Audience

Audience

When you're writing for web.dev, it's important to consider the persona or personas you're writing for. Keeping your audience in mind helps you make good writing decisions, like how much background information to include or whether you need to define a key term. Those considerations help ensure that your readers can learn or accomplish something.

Who is the web.dev audience?

web.dev readers come with a variety of needs and preferences based on several characteristics:

  • Prior knowledge about the domains of web development (for example, accessibility or performance)
  • Role (for example, hobbyist, student, data scientist, frontend engineer)
  • Organization (for example, independent contractor, startup, large company in a non-tech industry)
  • Focus on a business vertical (for example, e-commerce)
  • Preferences for frameworks and tools (for example, React, Gulp, webpack)
  • Purpose for reading (for example, fix a Lighthouse audit, solve a specific problem, improve general skills)

Trying to address all permutations of those characteristics is unmanageable, so we've captured the most common clusters in several personas.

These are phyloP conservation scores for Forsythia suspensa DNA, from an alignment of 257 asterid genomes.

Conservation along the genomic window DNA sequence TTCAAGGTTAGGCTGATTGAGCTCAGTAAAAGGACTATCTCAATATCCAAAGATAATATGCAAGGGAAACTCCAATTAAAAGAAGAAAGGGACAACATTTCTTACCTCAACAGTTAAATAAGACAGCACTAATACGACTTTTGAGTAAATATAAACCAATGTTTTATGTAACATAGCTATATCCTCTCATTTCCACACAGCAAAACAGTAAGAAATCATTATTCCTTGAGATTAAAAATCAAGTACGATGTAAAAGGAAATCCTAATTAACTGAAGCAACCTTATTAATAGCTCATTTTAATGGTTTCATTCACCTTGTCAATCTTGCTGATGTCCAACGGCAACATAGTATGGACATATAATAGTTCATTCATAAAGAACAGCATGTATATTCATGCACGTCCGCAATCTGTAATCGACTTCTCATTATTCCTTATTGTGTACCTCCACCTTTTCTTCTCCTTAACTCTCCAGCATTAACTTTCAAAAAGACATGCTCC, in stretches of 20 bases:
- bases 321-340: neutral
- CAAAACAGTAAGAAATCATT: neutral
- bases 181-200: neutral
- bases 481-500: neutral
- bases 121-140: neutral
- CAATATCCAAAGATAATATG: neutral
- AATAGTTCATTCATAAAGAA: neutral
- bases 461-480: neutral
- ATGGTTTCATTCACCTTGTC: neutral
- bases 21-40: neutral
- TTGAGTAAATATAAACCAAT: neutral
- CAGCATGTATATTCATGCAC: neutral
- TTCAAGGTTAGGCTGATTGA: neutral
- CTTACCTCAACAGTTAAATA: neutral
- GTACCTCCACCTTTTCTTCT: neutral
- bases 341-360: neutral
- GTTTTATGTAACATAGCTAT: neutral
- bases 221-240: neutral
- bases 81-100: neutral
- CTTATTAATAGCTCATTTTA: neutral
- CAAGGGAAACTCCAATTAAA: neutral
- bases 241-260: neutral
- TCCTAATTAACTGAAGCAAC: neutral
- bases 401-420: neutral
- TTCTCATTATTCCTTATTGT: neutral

Metrics-initiated problem solver (Alice)

Alice is a developer working in a team for a large e-commerce website. The site's homepage received a low Lighthouse score for performance. Alice has been assigned to resolve the top three opportunities for improving the performance in the next two weeks, with the first solution due later today.

  • Prior knowledge: Alice is familiar with DevTools and understands the Lighthouse metrics well enough to tell whether a resource is relevant to her problem. Alice also has enough experience to be able to apply a concept from a generic sample code to her specific problem.
  • Entry point: A "Learn more" link in a Lighthouse performance audit takes Alice to the related post on web.dev.
  • Goal: Find a solution to a low Lighthouse score that is directly applicable to her existing project as quickly as possible.

Goal-driven problem solver (Damir)

Damir is a developer at a small fintech startup. His boss has asked him to help turn their company's site into a PWA. After trying to enable some offline functionality, Damir realizes through a Stack Overflow post that the best way to solve his problem is to create a service worker. He needs to learn how to create a service worker that works with his company's existing site and the dynamic data that it handles.